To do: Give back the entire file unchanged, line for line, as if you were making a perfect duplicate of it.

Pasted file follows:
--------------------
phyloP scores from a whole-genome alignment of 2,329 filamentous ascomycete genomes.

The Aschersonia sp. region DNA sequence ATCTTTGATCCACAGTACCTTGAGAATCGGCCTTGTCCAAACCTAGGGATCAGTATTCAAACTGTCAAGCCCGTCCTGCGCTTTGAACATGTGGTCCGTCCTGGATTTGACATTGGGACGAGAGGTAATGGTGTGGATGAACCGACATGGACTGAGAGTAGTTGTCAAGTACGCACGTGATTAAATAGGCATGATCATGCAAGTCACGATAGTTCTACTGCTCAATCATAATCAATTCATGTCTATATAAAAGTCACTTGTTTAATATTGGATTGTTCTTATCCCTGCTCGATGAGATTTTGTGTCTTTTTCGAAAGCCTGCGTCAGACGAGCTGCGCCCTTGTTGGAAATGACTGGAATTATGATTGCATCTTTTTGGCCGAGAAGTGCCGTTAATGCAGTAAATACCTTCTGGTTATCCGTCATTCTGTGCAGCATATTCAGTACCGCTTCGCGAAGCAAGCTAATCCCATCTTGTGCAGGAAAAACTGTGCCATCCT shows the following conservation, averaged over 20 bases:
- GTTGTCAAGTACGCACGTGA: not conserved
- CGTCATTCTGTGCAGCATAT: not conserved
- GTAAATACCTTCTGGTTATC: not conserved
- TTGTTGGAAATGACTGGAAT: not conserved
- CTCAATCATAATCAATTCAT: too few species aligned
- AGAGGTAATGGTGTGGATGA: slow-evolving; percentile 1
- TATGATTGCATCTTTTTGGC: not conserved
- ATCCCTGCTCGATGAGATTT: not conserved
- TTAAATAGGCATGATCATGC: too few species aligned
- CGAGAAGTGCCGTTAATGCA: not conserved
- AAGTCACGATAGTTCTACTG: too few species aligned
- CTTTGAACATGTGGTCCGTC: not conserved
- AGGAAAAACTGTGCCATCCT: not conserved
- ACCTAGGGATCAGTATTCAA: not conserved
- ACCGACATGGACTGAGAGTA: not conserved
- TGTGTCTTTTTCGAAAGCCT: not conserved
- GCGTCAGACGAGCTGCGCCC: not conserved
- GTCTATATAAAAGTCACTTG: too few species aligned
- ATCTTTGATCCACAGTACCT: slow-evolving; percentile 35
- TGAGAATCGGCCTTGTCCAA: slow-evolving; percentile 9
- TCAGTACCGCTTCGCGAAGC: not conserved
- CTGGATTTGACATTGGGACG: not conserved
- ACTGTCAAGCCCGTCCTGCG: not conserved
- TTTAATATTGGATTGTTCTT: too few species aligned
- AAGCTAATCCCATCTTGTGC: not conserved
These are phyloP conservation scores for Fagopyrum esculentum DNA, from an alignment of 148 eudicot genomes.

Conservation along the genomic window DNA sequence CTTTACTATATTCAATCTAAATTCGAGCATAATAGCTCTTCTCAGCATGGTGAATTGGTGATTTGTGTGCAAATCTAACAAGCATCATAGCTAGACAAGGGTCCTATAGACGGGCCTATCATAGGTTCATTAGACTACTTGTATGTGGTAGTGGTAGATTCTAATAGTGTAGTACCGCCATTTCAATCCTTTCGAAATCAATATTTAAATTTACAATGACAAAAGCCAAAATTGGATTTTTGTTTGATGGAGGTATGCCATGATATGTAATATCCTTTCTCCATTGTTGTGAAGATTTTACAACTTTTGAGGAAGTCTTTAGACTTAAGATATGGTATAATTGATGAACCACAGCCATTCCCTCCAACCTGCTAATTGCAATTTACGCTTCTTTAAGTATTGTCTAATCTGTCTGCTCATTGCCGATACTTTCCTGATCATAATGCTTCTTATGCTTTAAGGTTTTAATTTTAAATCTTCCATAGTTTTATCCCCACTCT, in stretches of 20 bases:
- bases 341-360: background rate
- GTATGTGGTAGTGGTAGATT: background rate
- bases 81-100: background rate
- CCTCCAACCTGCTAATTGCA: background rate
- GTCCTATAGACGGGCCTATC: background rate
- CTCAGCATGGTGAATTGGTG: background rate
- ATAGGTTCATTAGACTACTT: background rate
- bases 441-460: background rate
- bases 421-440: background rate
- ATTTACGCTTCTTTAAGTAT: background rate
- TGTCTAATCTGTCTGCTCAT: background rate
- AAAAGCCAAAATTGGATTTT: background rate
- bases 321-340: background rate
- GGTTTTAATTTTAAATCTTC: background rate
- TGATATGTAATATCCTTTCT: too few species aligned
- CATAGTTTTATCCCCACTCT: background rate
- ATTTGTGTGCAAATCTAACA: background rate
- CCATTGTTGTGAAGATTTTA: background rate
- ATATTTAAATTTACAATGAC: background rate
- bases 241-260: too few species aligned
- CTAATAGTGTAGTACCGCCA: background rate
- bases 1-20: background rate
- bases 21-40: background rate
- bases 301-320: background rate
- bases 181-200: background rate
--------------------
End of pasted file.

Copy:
phyloP scores from a whole-genome alignment of 2,329 filamentous ascomycete genomes.

The Aschersonia sp. region DNA sequence ATCTTTGATCCACAGTACCTTGAGAATCGGCCTTGTCCAAACCTAGGGATCAGTATTCAAACTGTCAAGCCCGTCCTGCGCTTTGAACATGTGGTCCGTCCTGGATTTGACATTGGGACGAGAGGTAATGGTGTGGATGAACCGACATGGACTGAGAGTAGTTGTCAAGTACGCACGTGATTAAATAGGCATGATCATGCAAGTCACGATAGTTCTACTGCTCAATCATAATCAATTCATGTCTATATAAAAGTCACTTGTTTAATATTGGATTGTTCTTATCCCTGCTCGATGAGATTTTGTGTCTTTTTCGAAAGCCTGCGTCAGACGAGCTGCGCCCTTGTTGGAAATGACTGGAATTATGATTGCATCTTTTTGGCCGAGAAGTGCCGTTAATGCAGTAAATACCTTCTGGTTATCCGTCATTCTGTGCAGCATATTCAGTACCGCTTCGCGAAGCAAGCTAATCCCATCTTGTGCAGGAAAAACTGTGCCATCCT shows the following conservation, averaged over 20 bases:
- GTTGTCAAGTACGCACGTGA: not conserved
- CGTCATTCTGTGCAGCATAT: not conserved
- GTAAATACCTTCTGGTTATC: not conserved
- TTGTTGGAAATGACTGGAAT: not conserved
- CTCAATCATAATCAATTCAT: too few species aligned
- AGAGGTAATGGTGTGGATGA: slow-evolving; percentile 1
- TATGATTGCATCTTTTTGGC: not conserved
- ATCCCTGCTCGATGAGATTT: not conserved
- TTAAATAGGCATGATCATGC: too few species aligned
- CGAGAAGTGCCGTTAATGCA: not conserved
- AAGTCACGATAGTTCTACTG: too few species aligned
- CTTTGAACATGTGGTCCGTC: not conserved
- AGGAAAAACTGTGCCATCCT: not conserved
- ACCTAGGGATCAGTATTCAA: not conserved
- ACCGACATGGACTGAGAGTA: not conserved
- TGTGTCTTTTTCGAAAGCCT: not conserved
- GCGTCAGACGAGCTGCGCCC: not conserved
- GTCTATATAAAAGTCACTTG: too few species aligned
- ATCTTTGATCCACAGTACCT: slow-evolving; percentile 35
- TGAGAATCGGCCTTGTCCAA: slow-evolving; percentile 9
- TCAGTACCGCTTCGCGAAGC: not conserved
- CTGGATTTGACATTGGGACG: not conserved
- ACTGTCAAGCCCGTCCTGCG: not conserved
- TTTAATATTGGATTGTTCTT: too few species aligned
- AAGCTAATCCCATCTTGTGC: not conserved
These are phyloP conservation scores for Fagopyrum esculentum DNA, from an alignment of 148 eudicot genomes.

Conservation along the genomic window DNA sequence CTTTACTATATTCAATCTAAATTCGAGCATAATAGCTCTTCTCAGCATGGTGAATTGGTGATTTGTGTGCAAATCTAACAAGCATCATAGCTAGACAAGGGTCCTATAGACGGGCCTATCATAGGTTCATTAGACTACTTGTATGTGGTAGTGGTAGATTCTAATAGTGTAGTACCGCCATTTCAATCCTTTCGAAATCAATATTTAAATTTACAATGACAAAAGCCAAAATTGGATTTTTGTTTGATGGAGGTATGCCATGATATGTAATATCCTTTCTCCATTGTTGTGAAGATTTTACAACTTTTGAGGAAGTCTTTAGACTTAAGATATGGTATAATTGATGAACCACAGCCATTCCCTCCAACCTGCTAATTGCAATTTACGCTTCTTTAAGTATTGTCTAATCTGTCTGCTCATTGCCGATACTTTCCTGATCATAATGCTTCTTATGCTTTAAGGTTTTAATTTTAAATCTTCCATAGTTTTATCCCCACTCT, in stretches of 20 bases:
- bases 341-360: background rate
- GTATGTGGTAGTGGTAGATT: background rate
- bases 81-100: background rate
- CCTCCAACCTGCTAATTGCA: background rate
- GTCCTATAGACGGGCCTATC: background rate
- CTCAGCATGGTGAATTGGTG: background rate
- ATAGGTTCATTAGACTACTT: background rate
- bases 441-460: background rate
- bases 421-440: background rate
- ATTTACGCTTCTTTAAGTAT: background rate
- TGTCTAATCTGTCTGCTCAT: background rate
- AAAAGCCAAAATTGGATTTT: background rate
- bases 321-340: background rate
- GGTTTTAATTTTAAATCTTC: background rate
- TGATATGTAATATCCTTTCT: too few species aligned
- CATAGTTTTATCCCCACTCT: background rate
- ATTTGTGTGCAAATCTAACA: background rate
- CCATTGTTGTGAAGATTTTA: background rate
- ATATTTAAATTTACAATGAC: background rate
- bases 241-260: too few species aligned
- CTAATAGTGTAGTACCGCCA: background rate
- bases 1-20: background rate
- bases 21-40: background rate
- bases 301-320: background rate
- bases 181-200: background rate